And so the last item on every one of our agendas is Reflection. We ask folks to look over the notes they may have jotted down during the meeting, and to share what in particular stood out for them about the meeting.  

It is again very grounding to learn about each other in this way. And it is also a great seque to ongoing email conversations that can carry us through to the next board meeting.

What Are Your Board’s Rituals?
We hope these two items encourage you to implement your own board rituals – traditions that create a culture of wisdom and grace for your work.  

And if your board already has such rituals in place, please share that awesomeness right here!

What board rituals have you experienced, that help board members get to know each other at every single meeting?

And what rituals have you experienced that encourage board members to reflect and think together?

And when you share – please share the impact of those rituals as well. Thanks, gang – can’t wait to see what great stuff is being done!

Photo Credit: “Reflected Awesomeness” (Douglas Spring Trail, Saguaro National Park, Tucson, Arizona) 2012 Hildy Gottlieb

5 thoughts on “Awesomeness & Reflection”

  1. This is awesome! 🙂 The opening ritual would truly bring a spirit of positive thinking and energy. I imagine the final closing reflection would most likely be one that mirrors that opening energy. A concept that can be used not only on our boards but in our businesses and even in our everyday family life.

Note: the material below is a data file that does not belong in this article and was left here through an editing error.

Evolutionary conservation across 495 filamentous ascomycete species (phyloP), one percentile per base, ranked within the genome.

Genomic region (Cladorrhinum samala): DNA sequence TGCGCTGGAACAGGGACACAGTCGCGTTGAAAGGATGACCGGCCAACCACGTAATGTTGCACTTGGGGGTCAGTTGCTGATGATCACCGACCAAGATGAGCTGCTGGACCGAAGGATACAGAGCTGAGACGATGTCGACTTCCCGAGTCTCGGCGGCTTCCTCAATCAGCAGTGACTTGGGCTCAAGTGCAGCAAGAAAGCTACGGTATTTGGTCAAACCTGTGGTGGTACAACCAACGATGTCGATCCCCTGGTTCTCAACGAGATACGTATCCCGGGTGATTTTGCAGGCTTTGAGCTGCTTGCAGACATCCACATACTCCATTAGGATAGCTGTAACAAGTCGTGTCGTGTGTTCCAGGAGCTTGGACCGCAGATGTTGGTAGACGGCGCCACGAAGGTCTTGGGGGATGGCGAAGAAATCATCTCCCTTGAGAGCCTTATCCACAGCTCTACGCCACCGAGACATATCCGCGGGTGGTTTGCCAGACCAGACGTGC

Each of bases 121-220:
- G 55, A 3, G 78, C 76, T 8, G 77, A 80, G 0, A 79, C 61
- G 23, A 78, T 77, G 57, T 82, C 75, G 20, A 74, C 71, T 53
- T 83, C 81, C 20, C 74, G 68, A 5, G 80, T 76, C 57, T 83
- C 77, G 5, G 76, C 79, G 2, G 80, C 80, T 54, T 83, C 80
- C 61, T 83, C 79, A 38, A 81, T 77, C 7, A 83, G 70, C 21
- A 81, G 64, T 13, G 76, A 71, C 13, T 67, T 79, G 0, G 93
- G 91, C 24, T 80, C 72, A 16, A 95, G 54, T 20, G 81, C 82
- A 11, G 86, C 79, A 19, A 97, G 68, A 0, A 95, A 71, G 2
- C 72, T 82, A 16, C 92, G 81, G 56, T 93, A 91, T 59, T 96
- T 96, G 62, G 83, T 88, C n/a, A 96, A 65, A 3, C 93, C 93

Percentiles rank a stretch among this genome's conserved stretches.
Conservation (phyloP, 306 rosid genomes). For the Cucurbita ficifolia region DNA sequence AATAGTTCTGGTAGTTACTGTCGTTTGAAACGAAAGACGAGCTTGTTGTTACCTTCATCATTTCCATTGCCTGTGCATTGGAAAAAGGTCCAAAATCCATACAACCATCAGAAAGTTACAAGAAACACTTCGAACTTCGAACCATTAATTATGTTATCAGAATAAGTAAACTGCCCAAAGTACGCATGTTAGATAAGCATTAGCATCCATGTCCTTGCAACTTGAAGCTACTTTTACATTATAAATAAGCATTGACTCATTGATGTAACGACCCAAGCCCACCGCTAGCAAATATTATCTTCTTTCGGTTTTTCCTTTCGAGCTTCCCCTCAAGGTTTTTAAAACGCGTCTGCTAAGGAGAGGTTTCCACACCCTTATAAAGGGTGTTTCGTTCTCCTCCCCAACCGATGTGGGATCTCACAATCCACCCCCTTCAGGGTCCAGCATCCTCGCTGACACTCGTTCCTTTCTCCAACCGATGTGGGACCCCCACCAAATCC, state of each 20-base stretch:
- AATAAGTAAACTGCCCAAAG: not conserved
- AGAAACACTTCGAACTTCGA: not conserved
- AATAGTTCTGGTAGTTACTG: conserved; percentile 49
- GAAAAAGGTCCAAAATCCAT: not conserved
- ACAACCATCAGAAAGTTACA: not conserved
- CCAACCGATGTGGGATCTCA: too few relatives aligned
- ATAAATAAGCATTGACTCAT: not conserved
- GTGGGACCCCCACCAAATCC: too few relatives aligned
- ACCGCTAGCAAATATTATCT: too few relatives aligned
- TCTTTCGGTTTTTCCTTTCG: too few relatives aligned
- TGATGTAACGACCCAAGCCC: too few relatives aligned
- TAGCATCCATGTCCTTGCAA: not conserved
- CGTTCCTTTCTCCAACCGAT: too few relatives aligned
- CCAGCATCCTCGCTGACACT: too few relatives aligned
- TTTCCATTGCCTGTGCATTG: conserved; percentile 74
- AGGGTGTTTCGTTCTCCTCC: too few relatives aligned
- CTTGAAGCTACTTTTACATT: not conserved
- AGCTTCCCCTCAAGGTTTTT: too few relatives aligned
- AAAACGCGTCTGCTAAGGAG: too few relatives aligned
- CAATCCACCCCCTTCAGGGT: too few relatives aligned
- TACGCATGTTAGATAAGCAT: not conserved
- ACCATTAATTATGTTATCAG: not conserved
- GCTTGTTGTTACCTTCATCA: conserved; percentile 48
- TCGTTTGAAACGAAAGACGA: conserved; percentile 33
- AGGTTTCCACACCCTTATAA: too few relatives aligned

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  2. Jan and Karen:
    One benefit I’ve just come to realize is that by being very human with each other to start, we are making it easier to understand where people are coming from once we DO get down to business.

    Let’s say Board Member A’s style is to be a wise-acre, and we see that in the way she describes even the awesome things that happen to her personally.

    Later in the meeting, A will likely have some wisecrack about more serious matters. And without having seen that that is just who she is, we jump to all kinds of conclusions, either about A herself, or about the issue, or etc.

    But knowing A just likes to insert humor, we move beyond speculation and even beyond “knowing how to deal with it” – we get to actually APPRECIATE and laugh with A!

    That realization was huge for me – to see how much we change the dynamic of the whole meeting, just with that one small piece.

    Which is a long way of saying that I hope you will share the results when you guys try this!!

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  3. There is another very important thing that starting with Awesomeness does, that sets the tone for the rest of the meeting at the physiological level: it opens up our brains for positivity and creativity, and shuts the door on fear.

    Combined with another common opening exercise, where we ask “what is the highest potential for this meeting today, for the community that we serve?”, members recognize that they are in the presence of possibility. It’s a reminder that we have an accountability for creating change, and for making it practical. Two very powerful approaches.